During this time, ‘new’ line manager noticed and suggested for me to seek professional help due to my mental health and self-confidence were suffering from the treatment by my ‘old’ manager. I had requested for help from the EAP services offered by the institute and that I feel that I can no longer cope (especially with the workload, I had noticed I was making small mistakes because of it, there was no one from the team I can turn to for support so I’m coping alone and the ‘old’ manager would constantly send emails to chase me)… In the end, I resigned but still traumatised from the experience.


Maybe the egos are big because the salaries are small? #academicbullies


Despite being a woman in academia, I have noticed that it has become all too common to allow or accept ‘white male’ bashing in academic meetings and I am starting to become rather exhausted with it all. Not all white males are the same and they are not some homogenous mass of identical archetypes. We are all individuals and we all have different backgrounds and experiences. On top of that, many of us stem from different social classes, even if we appear ‘privileged’. I find social class is a concept often devoid of any or much attention in EDI discussions. I’m married to a white male who is from a working-class background / town and I’ve felt tired of hearing from so many colleagues that he is innately privileged and oppressive due to his race and biological sex. That he somehow automatically occupies a position of power in our society? He doesn’t. Also – what about the fact he grew up in poverty? There is nothing that I hear from other academics that corresponds to his reality, only abstract fictions or diatribes against a select elite of white males that have absolutely nothing to do with the working class. I myself have humble origins, but nothing compared to my husband. I’m incredibly supportive of EDI, but please in future can we be more conscious of the inequalities produced by social class and not single out any one race or sex for targeted insults and jokes. That would appear to me to be the opposite of ‘progressive’.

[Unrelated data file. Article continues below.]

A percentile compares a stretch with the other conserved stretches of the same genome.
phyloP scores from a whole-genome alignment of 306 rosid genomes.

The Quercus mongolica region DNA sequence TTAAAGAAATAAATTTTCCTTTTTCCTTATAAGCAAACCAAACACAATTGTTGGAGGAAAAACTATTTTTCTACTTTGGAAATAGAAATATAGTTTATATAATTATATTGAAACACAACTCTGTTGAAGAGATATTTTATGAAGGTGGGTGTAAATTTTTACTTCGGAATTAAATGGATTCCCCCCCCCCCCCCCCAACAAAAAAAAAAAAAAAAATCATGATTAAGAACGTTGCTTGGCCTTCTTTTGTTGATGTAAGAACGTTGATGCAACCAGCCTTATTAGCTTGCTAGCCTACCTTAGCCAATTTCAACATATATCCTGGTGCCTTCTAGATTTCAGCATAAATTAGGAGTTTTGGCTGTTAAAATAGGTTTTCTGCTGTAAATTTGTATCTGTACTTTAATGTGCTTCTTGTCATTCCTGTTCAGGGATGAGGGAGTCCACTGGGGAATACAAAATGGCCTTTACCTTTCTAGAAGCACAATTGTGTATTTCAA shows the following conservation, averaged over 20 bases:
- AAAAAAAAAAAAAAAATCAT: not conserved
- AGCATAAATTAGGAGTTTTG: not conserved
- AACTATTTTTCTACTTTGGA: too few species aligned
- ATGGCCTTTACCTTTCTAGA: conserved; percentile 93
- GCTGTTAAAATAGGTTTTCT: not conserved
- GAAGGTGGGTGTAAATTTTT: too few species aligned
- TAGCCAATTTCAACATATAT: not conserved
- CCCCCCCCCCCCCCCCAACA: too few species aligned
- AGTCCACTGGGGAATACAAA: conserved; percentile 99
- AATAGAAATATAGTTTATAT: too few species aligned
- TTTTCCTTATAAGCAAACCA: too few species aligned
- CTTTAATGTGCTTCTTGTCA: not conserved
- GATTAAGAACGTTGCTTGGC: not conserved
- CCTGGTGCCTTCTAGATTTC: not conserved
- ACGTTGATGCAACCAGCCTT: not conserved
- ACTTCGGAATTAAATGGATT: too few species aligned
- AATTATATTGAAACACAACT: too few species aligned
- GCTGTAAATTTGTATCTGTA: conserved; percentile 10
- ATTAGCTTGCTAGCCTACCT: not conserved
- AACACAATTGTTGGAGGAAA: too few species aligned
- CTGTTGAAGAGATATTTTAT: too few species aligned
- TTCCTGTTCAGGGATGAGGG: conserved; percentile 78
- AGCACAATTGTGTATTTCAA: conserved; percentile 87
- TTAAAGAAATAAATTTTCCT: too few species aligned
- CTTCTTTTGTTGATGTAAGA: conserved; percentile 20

I had one of the most successful research group in the Faculty and built up extensive on campus research facilities over many years. The Head of School tried to force me to move all my research facilities off campus in an almost derelict industrial unit many miles away and with no public transport links. I obviously didn’t want to accept poorer facilities than I already had so did not support this plan. As a result the Head of School told me that ‘my research could go to hell’ and did everything to prevent the smooth operation of my research group and this also despicably prevented deserved support and promotion for research staff in my group. UCU was a complete waste of time and would only provide ineffective local support.